Shin Megami Tensei V: Vengeance Is the Persona 5 Fix You’ve Been Looking For

Become the god of high school.

Shin Megami

If you’re going to invest 100 hours in a Japanese role-playing game, the stakes had better be sky-high. But if you had any doubts about AtlusShin Megami Tensei V: Vengeance, instantly iconic lines like, “The Tokyo you're referring to is an act of God,” should be enough to win you over.

Shin Megami Tensei V: Vengeance is the upcoming role-playing adventure from Atlus. The Japanese studio might be best known for the Persona games, but that franchise is nothing more than a spinoff the of the Shin Megami Tensei series. And Vengeance is its latest entry

Like other games in both the Shin Megami Tensei franchise and its massively popular spinoff, Persona, Vengeance essentially feels an interactive anime full of dungeons and high school bullies. This time around, it’s revealed that the characters are living in a false version of Tokyo, while the real version has been overrun by demons. Dressed in an ornate school uniform, you play as a transfer student who’s expected to save the world and reclaim real Tokyo.

Inverse got to play Shin Megami Tensei V: Vengeance for several hours and get some first-hand impressions. For the most part, it looks to be a slick experience that expands and updates a pre-existing world, although it keeps a couple of retro elements that feel outdated in 2024.

"The Tokyo you're referring to is an act of God."


Like any other Shin Megami Tensei game, Shin Megami Tensei V: Vengeance is heavy on lore. The main character is godlike and all-powerful, armed with a cybernetic suit that can pull off sleek moves like Aramasa (leaning forward to slash at enemies). “Your form is that of the ancient gods,” one character tells you. “There are none who stand closer to the throne than you.” Impactful dialogue choices are represented on the screen by a zoomed-in shot on the protagonist’s face, and you can hover over the options as giant words float across the screen. The soundtrack is packed with hits, including creepy choir music for shopping and hyped up battle jams.

By far, the most stand out moments in Shin Megami Tensei V: Vengeance come from silly interactions with demons and other non-playable characters. A good-natured request to aid a victim of high school bullying quickly veers violent in a ludicrous turn, like when an NPC says you’ll have to murder her bullies if you’d like to help.

Just like in every other Shin Megami Tensei/Persona game, you can choose to fight opponents in turn-based combat, bombarding them with spells and melee attacks — or you can simply try to sweet talk foes into joining your team. The character design of these demons looks better than ever, as many of them wouldn’t look out of place in a K-pop assemble or an influencer Reel. The dialogue between you and the monsters is some of the funniest games writing I’ve seen in a while. At one point, I talked a demon named Lamia into joining my team by agreeing to do aerobic exercises with her.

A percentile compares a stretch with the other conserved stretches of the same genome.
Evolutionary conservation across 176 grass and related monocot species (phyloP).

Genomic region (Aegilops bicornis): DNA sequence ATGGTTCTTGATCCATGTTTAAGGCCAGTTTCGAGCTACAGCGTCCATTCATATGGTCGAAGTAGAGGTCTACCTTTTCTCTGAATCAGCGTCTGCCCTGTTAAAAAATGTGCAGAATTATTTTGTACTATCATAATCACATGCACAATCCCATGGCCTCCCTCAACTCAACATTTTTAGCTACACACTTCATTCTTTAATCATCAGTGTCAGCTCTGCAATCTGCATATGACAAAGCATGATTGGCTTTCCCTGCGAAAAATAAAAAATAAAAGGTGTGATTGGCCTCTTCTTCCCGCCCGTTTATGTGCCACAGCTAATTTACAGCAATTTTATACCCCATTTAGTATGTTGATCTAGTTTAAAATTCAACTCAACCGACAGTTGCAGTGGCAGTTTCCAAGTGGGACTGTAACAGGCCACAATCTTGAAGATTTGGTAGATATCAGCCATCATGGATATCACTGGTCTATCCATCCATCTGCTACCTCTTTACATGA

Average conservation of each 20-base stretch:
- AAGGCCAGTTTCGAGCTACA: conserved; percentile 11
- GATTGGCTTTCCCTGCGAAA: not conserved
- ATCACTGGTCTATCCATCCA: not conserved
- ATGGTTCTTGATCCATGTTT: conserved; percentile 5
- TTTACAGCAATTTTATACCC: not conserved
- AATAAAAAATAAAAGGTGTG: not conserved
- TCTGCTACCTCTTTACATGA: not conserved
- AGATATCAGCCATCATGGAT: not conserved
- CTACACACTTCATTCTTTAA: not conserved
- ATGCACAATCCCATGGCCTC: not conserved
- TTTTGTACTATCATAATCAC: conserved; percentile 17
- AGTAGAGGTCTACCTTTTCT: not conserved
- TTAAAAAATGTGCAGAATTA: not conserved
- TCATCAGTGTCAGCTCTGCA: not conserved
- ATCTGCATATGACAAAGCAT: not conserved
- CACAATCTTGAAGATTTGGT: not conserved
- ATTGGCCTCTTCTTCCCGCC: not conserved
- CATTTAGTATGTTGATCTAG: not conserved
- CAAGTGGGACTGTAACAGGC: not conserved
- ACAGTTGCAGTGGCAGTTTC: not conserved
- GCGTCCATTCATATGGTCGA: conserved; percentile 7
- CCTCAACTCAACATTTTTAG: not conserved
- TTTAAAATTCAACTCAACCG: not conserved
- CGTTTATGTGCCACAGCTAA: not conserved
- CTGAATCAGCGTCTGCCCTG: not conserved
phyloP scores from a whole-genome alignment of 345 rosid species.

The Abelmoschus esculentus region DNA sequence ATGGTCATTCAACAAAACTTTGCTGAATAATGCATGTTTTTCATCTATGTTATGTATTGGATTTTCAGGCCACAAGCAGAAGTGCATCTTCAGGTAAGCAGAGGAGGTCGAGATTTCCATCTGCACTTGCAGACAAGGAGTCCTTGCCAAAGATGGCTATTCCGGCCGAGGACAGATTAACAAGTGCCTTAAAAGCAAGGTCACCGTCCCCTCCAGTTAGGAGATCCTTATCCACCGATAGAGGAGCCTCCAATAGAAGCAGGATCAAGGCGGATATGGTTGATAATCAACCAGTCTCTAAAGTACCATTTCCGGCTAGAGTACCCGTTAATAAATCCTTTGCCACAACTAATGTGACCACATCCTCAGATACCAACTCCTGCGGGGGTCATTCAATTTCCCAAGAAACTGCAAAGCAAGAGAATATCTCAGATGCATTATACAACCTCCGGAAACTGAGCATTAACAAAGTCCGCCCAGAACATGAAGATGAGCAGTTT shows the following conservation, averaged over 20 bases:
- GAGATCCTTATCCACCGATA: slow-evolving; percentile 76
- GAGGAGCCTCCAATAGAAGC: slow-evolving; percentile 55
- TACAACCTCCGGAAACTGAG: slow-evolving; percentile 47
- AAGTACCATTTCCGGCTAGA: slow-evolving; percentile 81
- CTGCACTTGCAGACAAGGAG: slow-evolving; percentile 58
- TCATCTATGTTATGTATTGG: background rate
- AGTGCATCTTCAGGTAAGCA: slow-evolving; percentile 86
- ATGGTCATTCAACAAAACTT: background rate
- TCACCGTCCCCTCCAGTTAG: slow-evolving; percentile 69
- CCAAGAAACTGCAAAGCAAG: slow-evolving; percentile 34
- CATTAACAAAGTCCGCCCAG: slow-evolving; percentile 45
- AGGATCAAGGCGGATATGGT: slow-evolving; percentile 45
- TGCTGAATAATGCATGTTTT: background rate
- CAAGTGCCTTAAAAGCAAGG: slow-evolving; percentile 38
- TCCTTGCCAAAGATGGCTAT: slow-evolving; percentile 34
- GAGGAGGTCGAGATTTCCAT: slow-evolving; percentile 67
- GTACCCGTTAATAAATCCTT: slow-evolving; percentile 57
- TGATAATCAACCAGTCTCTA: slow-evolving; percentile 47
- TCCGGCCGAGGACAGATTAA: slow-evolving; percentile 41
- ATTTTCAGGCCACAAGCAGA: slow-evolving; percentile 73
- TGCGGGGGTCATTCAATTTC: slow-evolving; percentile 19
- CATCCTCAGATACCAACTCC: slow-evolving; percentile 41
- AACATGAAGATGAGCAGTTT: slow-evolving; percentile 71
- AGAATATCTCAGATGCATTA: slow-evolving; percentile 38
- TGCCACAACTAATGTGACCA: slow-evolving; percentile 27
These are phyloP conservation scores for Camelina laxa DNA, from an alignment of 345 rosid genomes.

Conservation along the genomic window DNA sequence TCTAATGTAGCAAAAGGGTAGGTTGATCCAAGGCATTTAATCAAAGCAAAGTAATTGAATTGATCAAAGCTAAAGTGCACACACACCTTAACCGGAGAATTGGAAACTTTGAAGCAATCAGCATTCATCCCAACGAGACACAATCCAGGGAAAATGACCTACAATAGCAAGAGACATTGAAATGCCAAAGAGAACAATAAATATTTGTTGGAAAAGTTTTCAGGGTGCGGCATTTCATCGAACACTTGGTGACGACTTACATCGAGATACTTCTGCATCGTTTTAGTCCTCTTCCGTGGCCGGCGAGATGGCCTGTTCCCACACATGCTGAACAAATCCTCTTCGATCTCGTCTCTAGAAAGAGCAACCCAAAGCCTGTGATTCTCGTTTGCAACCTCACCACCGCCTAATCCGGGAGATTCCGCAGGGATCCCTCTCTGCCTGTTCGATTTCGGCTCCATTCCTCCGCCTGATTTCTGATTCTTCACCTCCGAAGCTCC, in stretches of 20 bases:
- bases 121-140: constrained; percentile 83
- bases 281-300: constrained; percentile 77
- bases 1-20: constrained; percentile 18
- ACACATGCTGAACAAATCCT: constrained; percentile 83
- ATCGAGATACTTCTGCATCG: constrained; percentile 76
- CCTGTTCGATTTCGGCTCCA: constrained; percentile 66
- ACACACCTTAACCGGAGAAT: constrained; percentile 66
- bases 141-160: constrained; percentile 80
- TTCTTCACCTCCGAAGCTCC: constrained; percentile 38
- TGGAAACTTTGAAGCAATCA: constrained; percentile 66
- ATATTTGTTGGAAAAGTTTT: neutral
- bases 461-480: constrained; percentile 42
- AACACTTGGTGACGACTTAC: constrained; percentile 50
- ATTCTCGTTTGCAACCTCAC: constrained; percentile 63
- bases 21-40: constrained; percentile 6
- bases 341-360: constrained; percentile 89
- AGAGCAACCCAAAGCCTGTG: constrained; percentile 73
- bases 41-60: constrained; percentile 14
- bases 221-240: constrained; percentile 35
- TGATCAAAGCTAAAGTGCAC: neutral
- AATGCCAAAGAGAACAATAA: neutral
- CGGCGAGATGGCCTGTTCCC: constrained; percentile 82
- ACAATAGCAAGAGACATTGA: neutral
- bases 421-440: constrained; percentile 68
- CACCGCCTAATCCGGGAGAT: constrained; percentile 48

The main character is godlike and all-powerful, armed with a cybernetic suit that can pull off sleek moves like Aramasa, leaning forward to slash at enemies.


Shin Megami Tensei V: Vengeance isn’t without its hiccups, however. The overworld map feels very retro. You’re a flat dot on a map and you can walk to each location. The way the navigation works feels like an old school arcade pinball machine, as you have to ping-pong between different paths to get to your destination. It’s a bit awkwardly designed, and the inconvenience will likely add to your total playtime and lead to potential frustration. The map is a weird clash against the more modern elements, like a well-animated teleportation system within dungeons that beams your character across skyscrapers.

Some of the characters also look too similar, as if their visual assets were lazily recycled across the game. And of course, Vengeance is filled with cutscenes, so that every few minutes besides bumping into dozens of demons, you’ll have to sit through animated events that aren’t interactive. Even on casual mode, the game can be fairly intense when you run into mobs unto mobs, or a giant green monster that appears to take zero damage, so every precious minute counts.

All told, Vengeance looks to be a fun enough romp through an overly glamorous version of haunted Tokyo, even if we’ve largely seen some version of this before. Persona 5 will likely go down in history as one of my favorite games of all time, so it’s great to get to revisit a world with grandiose visions. It remains to be seen whether some of the older parts of the game drag down the overall experience, but the gleaming golden eyes of devils and picturesque wastelands might still make this one an entertaining tale to sit through.

Shin Megami Tensei V: Vengeance arrives on June 14, 2024 for the Nintendo Switch, PlayStation 5, PlayStation 4, Xbox Series X|S, Xbox One, and PC.

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